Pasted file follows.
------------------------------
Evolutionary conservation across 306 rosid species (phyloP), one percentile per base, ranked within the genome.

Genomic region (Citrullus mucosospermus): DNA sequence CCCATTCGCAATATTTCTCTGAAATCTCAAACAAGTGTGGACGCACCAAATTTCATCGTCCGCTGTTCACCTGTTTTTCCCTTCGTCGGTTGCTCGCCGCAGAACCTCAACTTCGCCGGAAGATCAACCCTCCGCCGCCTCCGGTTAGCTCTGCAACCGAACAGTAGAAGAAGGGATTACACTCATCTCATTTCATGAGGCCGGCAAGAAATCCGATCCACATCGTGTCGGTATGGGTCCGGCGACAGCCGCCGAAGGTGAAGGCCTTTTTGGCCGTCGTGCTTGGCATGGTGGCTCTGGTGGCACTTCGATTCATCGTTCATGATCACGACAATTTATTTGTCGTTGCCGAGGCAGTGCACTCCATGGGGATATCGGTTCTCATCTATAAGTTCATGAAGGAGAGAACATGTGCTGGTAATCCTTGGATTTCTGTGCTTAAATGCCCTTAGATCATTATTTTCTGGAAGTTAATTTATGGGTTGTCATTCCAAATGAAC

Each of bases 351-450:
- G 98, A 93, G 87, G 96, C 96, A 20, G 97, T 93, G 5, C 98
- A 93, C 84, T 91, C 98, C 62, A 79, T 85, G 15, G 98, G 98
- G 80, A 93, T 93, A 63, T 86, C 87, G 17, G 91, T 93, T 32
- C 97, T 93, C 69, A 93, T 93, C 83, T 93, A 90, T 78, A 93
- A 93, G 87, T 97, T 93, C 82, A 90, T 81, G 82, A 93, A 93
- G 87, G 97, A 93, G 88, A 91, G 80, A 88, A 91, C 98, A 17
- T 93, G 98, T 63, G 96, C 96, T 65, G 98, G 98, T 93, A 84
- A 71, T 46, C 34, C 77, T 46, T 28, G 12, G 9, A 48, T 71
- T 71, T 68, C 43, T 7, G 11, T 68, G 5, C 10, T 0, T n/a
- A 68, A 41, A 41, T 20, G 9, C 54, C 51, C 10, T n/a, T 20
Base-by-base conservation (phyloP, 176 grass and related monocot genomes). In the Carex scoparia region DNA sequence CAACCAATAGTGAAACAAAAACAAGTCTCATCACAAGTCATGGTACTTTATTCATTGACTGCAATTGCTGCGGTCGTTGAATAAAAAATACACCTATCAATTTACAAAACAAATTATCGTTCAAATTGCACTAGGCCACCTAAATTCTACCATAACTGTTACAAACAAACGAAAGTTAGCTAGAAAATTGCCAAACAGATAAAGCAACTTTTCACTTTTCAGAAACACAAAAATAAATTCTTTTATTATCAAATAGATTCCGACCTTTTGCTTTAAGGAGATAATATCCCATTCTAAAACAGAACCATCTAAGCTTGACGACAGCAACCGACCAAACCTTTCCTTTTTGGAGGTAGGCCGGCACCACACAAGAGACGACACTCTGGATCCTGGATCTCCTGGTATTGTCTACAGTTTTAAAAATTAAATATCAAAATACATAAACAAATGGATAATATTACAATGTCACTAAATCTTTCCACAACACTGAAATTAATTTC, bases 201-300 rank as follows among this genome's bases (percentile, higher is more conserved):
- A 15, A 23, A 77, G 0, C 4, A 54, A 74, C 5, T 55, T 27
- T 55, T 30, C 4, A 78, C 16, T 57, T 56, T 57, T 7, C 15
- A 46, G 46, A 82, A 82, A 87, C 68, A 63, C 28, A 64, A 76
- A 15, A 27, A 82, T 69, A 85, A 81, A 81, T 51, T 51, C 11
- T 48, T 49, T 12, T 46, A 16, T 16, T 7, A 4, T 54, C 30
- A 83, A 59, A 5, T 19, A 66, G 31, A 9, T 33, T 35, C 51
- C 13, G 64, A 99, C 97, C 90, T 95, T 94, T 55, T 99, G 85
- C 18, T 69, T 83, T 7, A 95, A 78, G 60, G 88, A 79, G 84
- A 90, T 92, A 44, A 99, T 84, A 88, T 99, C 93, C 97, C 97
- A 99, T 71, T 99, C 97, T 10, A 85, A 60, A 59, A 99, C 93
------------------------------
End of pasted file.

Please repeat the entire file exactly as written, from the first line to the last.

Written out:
Evolutionary conservation across 306 rosid species (phyloP), one percentile per base, ranked within the genome.

Genomic region (Citrullus mucosospermus): DNA sequence CCCATTCGCAATATTTCTCTGAAATCTCAAACAAGTGTGGACGCACCAAATTTCATCGTCCGCTGTTCACCTGTTTTTCCCTTCGTCGGTTGCTCGCCGCAGAACCTCAACTTCGCCGGAAGATCAACCCTCCGCCGCCTCCGGTTAGCTCTGCAACCGAACAGTAGAAGAAGGGATTACACTCATCTCATTTCATGAGGCCGGCAAGAAATCCGATCCACATCGTGTCGGTATGGGTCCGGCGACAGCCGCCGAAGGTGAAGGCCTTTTTGGCCGTCGTGCTTGGCATGGTGGCTCTGGTGGCACTTCGATTCATCGTTCATGATCACGACAATTTATTTGTCGTTGCCGAGGCAGTGCACTCCATGGGGATATCGGTTCTCATCTATAAGTTCATGAAGGAGAGAACATGTGCTGGTAATCCTTGGATTTCTGTGCTTAAATGCCCTTAGATCATTATTTTCTGGAAGTTAATTTATGGGTTGTCATTCCAAATGAAC

Each of bases 351-450:
- G 98, A 93, G 87, G 96, C 96, A 20, G 97, T 93, G 5, C 98
- A 93, C 84, T 91, C 98, C 62, A 79, T 85, G 15, G 98, G 98
- G 80, A 93, T 93, A 63, T 86, C 87, G 17, G 91, T 93, T 32
- C 97, T 93, C 69, A 93, T 93, C 83, T 93, A 90, T 78, A 93
- A 93, G 87, T 97, T 93, C 82, A 90, T 81, G 82, A 93, A 93
- G 87, G 97, A 93, G 88, A 91, G 80, A 88, A 91, C 98, A 17
- T 93, G 98, T 63, G 96, C 96, T 65, G 98, G 98, T 93, A 84
- A 71, T 46, C 34, C 77, T 46, T 28, G 12, G 9, A 48, T 71
- T 71, T 68, C 43, T 7, G 11, T 68, G 5, C 10, T 0, T n/a
- A 68, A 41, A 41, T 20, G 9, C 54, C 51, C 10, T n/a, T 20
Base-by-base conservation (phyloP, 176 grass and related monocot genomes). In the Carex scoparia region DNA sequence CAACCAATAGTGAAACAAAAACAAGTCTCATCACAAGTCATGGTACTTTATTCATTGACTGCAATTGCTGCGGTCGTTGAATAAAAAATACACCTATCAATTTACAAAACAAATTATCGTTCAAATTGCACTAGGCCACCTAAATTCTACCATAACTGTTACAAACAAACGAAAGTTAGCTAGAAAATTGCCAAACAGATAAAGCAACTTTTCACTTTTCAGAAACACAAAAATAAATTCTTTTATTATCAAATAGATTCCGACCTTTTGCTTTAAGGAGATAATATCCCATTCTAAAACAGAACCATCTAAGCTTGACGACAGCAACCGACCAAACCTTTCCTTTTTGGAGGTAGGCCGGCACCACACAAGAGACGACACTCTGGATCCTGGATCTCCTGGTATTGTCTACAGTTTTAAAAATTAAATATCAAAATACATAAACAAATGGATAATATTACAATGTCACTAAATCTTTCCACAACACTGAAATTAATTTC, bases 201-300 rank as follows among this genome's bases (percentile, higher is more conserved):
- A 15, A 23, A 77, G 0, C 4, A 54, A 74, C 5, T 55, T 27
- T 55, T 30, C 4, A 78, C 16, T 57, T 56, T 57, T 7, C 15
- A 46, G 46, A 82, A 82, A 87, C 68, A 63, C 28, A 64, A 76
- A 15, A 27, A 82, T 69, A 85, A 81, A 81, T 51, T 51, C 11
- T 48, T 49, T 12, T 46, A 16, T 16, T 7, A 4, T 54, C 30
- A 83, A 59, A 5, T 19, A 66, G 31, A 9, T 33, T 35, C 51
- C 13, G 64, A 99, C 97, C 90, T 95, T 94, T 55, T 99, G 85
- C 18, T 69, T 83, T 7, A 95, A 78, G 60, G 88, A 79, G 84
- A 90, T 92, A 44, A 99, T 84, A 88, T 99, C 93, C 97, C 97
- A 99, T 71, T 99, C 97, T 10, A 85, A 60, A 59, A 99, C 93